In celebration of the National Park Service’s 100th anniversary, adventurer Mikah Meyer is traveling across America with the goal of visiting every one of the more than 400 sites within its jurisdiction. The young traveler set out from Washington, D.C. in June. VOA has been following him every step of the way.
Mikah Meyer recently traveled to the northeastern part of the U.S., where he hiked the last few miles of the northern end of the Appalachian National Scenic Trail to the top of Mount Katahdin in Baxter State Park in north central Maine.
The long and winding road
The Appalachian National Scenic Trail is a 3,508+ kilometer- (2,180+ mile-) long public footpath which starts in the southern state of Georgia and winds through the scenic, wooded, pastoral, wild, and culturally resonant lands of the Appalachian Mountains, ending at the top of Mount Katahdin.
It is managed cooperatively by the National Park Service, U.S. Forest Service, Appalachian Trail Conservancy, numerous state agencies and thousands of volunteers.
From his vantage point on top of the mountain, Mikah and his travel companion Andy Waldron were able to get an amazing view of the neighboring Katahdin Woods and Waters National Monument in Penobscot County, Maine, which President Barack Obama designated as a national park on August 25, 2016 – the National Park Service’s 100th anniversary.
It covers about 35,000 hectares of spectacular woods and waterways.
As he stood at the peak taking photographs and videos of the vast expanse around him, Mikah lamented that his camera would never be able to capture its full grandeur.
“I really wish this camera could capture the vastness of this place,” he said. “It’s so amazing to come from living in a city as dense as Washington, D.C. and look upon this land and realize this is the same country. It just looks like it goes on forever with nothing but trees.”
Hiking the Appalachian Trail
“It was so cool,” Mikah said, “to go to the top and watch the hikers who had been on the trail for five months or so, finishing their journey.”
“I was in awe of how long they’d been hiking and probably the coolest part was I overheard someone asking one of them, ‘What’s been your favorite part of this 2,200 mile trail,’ and he said the most beautiful hike was the 5.2 mile hike here to the peak of Mount Katahdin.” Mikah recalled.
“And I got to do that and watch them finish,” he added with deep emotion.
Mikah confessed there were two ways he could identify the “Thru-hikers,” people who had journeyed the full length of the Appalachian Trail end-to-end.
“I could smell them from 10 feet away, or if they were men, they all had beards,” he said with a laugh. “And surprisingly,” he added, “33 percent of the men that I met on the trail were redheads.”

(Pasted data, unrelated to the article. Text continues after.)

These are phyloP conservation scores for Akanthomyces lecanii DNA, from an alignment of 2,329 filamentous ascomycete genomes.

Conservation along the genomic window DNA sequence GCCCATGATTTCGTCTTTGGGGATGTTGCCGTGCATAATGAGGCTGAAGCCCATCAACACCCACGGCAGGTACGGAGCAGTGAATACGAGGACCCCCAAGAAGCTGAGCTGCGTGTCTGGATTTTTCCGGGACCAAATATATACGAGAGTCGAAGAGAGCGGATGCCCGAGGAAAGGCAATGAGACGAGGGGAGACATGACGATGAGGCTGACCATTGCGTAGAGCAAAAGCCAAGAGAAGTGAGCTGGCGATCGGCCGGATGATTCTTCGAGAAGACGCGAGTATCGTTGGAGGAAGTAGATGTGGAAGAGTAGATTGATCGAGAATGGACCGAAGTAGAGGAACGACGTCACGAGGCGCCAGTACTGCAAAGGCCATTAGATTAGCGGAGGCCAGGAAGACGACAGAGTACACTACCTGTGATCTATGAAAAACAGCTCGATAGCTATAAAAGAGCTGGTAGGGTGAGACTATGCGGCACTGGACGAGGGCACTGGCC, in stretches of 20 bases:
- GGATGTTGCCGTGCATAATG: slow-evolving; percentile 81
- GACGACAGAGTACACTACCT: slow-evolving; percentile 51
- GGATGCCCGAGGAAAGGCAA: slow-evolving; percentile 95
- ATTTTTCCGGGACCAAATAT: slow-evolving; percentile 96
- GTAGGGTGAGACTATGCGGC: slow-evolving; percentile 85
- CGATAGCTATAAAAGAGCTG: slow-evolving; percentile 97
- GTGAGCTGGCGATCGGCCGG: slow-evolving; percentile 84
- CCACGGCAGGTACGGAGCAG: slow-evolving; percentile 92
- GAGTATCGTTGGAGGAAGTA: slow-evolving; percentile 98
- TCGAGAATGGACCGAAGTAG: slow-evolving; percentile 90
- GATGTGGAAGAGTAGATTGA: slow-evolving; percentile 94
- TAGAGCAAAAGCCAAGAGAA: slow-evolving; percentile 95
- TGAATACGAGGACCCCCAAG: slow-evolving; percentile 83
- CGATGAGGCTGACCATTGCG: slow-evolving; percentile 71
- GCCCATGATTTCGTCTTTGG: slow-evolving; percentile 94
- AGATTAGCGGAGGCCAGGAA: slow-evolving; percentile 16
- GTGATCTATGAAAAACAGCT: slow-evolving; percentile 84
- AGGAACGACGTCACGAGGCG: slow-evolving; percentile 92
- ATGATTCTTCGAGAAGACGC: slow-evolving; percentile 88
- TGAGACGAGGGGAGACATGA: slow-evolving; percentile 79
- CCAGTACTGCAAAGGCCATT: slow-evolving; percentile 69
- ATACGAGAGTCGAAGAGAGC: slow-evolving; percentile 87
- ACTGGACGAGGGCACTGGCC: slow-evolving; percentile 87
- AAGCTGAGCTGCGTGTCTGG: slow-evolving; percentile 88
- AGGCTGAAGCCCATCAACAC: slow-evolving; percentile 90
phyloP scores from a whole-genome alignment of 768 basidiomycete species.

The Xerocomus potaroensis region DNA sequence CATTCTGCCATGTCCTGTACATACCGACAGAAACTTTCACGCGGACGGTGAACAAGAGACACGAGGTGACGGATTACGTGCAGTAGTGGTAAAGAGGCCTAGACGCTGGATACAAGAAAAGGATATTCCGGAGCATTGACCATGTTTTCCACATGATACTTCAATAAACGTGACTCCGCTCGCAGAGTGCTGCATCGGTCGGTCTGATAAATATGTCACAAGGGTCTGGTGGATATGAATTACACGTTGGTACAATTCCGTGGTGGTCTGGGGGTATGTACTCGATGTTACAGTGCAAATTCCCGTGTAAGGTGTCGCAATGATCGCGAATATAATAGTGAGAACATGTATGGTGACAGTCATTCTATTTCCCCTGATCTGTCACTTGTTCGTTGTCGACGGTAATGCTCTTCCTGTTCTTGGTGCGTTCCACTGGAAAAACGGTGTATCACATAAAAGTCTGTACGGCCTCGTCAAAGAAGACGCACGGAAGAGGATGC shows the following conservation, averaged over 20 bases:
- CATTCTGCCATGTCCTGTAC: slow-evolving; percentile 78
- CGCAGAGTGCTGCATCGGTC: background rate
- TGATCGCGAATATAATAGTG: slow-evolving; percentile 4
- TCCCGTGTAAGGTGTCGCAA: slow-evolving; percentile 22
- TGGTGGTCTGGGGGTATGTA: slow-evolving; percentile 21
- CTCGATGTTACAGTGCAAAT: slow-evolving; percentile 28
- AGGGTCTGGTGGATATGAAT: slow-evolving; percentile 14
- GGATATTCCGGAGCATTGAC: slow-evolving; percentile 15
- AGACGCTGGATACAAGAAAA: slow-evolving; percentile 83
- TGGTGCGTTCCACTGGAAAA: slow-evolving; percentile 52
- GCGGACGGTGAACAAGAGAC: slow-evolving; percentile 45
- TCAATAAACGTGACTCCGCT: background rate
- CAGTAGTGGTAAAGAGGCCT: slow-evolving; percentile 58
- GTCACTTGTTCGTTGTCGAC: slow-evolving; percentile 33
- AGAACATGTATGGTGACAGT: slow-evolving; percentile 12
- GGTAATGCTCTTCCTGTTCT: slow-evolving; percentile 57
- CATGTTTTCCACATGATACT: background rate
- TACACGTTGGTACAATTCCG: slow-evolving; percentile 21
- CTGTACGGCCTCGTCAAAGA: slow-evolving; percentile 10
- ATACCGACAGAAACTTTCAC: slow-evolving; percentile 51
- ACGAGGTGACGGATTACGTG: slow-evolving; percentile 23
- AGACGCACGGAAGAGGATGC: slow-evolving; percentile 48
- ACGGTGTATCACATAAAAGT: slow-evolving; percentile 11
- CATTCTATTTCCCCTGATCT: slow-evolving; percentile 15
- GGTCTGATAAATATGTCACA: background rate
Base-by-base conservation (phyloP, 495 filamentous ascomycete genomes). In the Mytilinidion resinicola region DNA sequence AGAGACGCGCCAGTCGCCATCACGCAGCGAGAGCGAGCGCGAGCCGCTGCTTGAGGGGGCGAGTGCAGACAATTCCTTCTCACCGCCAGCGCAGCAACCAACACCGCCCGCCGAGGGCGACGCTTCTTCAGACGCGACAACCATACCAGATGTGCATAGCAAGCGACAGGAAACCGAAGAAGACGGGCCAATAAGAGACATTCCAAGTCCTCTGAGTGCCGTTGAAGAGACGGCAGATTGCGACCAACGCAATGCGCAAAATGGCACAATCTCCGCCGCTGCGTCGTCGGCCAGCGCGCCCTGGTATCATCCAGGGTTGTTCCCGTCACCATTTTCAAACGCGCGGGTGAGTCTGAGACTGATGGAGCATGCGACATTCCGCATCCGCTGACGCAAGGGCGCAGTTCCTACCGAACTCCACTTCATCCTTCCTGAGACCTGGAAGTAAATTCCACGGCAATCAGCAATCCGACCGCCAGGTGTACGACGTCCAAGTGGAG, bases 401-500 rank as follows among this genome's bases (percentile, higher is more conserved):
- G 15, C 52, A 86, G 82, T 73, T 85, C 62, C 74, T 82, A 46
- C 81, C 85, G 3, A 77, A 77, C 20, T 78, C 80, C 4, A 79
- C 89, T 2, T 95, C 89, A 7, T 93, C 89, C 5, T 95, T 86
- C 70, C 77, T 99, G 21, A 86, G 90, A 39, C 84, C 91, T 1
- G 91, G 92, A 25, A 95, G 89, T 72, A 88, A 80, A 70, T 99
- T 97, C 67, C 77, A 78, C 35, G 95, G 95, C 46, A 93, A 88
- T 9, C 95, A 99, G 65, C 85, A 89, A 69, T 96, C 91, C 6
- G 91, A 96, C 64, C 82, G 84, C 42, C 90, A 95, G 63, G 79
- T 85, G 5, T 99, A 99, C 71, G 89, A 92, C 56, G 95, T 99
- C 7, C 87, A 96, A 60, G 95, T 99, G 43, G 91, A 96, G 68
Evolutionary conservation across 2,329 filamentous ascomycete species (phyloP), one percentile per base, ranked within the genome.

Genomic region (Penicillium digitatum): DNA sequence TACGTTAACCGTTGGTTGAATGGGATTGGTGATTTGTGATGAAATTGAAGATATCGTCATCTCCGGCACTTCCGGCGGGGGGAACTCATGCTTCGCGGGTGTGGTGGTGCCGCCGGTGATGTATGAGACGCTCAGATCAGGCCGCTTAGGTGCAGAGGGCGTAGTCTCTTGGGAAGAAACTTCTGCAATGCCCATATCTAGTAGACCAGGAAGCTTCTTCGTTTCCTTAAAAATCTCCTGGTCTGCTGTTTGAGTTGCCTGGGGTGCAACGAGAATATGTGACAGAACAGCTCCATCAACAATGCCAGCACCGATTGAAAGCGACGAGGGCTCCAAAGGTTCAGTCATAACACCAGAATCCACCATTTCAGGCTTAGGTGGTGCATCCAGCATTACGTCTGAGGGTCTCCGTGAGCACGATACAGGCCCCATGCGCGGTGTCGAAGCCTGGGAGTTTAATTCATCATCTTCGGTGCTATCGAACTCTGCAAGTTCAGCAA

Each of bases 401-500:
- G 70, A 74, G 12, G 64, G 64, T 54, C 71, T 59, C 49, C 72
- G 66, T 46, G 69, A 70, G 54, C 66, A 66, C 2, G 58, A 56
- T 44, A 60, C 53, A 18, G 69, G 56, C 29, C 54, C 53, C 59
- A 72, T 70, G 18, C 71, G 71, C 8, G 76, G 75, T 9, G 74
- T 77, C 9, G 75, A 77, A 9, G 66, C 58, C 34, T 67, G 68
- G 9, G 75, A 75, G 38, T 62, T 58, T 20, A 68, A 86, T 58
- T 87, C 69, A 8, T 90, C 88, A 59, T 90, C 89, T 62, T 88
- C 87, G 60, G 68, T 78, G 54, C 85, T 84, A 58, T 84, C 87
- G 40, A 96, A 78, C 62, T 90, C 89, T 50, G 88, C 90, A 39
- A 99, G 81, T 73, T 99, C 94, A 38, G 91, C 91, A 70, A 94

Even though his eight-hour hike up the mountain had been exhausting, (more than 16km round trip), Mikah said “knowing that the next day I would get to go into this new national monument, which is such a virgin national park, made it worthwhile.”
No Moose-take – it was a moose!
One of the highlights of Mikah’s travels into the wilderness of the park was seeing a moose.
“So we’re doing this 17-mile- (27km-) loop around the Katahdin National Monument and we got there super early, so we were the only car on the road… and I see this giant shadowy thing and I think maybe it’s another vehicle, maybe it’s a tree, maybe it’s a rock, and it was a massive moose,” he said excitedly.
“So the moose looks at us, turns back, stares, and then just bolts and takes off running. So we try to grab our cameras, we’re trying to get a picture and a video, and I drive up ahead around the corner, and it stopped again, looked at us again and bolted again, so we took a bunch of pictures as it was running away.”
Mikah said it was a rare sight, since a longtime resident of the area had told him that in 30 years of living there, he had always hoped to see a moose but never had. “It was so cool because here we got this close encounter with one, and it was raw and it was real and just so exciting.”
Mikah said he was riding that high for a long time after the sighting “because it was so unexpected and so fortuitous.”
Another surprise for Mikah was seeing protest signs in the nearby town, on the dirt roads leading to the monument, and within the monument itself. They’d been posted by nearby residents, and said “This road owner is against this national park,” or “This bridge owner votes no.”
“There’s still this really fascinating sense of a community that is pro this national monument and against it,” he said.
It’s an economic issue. “I talked to some locals who said so much of this town and this region was wrapped up in the mill, and when things would go bad with the mill, they would always rebound, and so everyone’s thinking that’s going to happen. But now a lot of people are thinking, ‘well, this is our new economic opportunity, it’s time to embrace this and stop being angry about it.'»
“So it was so fascinating to be in this new national monument knowing all the controversy around it and seeing the physical pieces of this fight to make this new national park site.»
Mikah summed up his experience of the park by saying what an “honor” it was to be able to experience it in its infancy.
“I’ll be excited to see it in five to 10 years as it becomes a full-fledged unit and be able to drive down the roads without my van taking a beating,” he said with a chuckle.
To follow Mikah and learn more about the places he’s traveling to, he invites you to visit him on his website.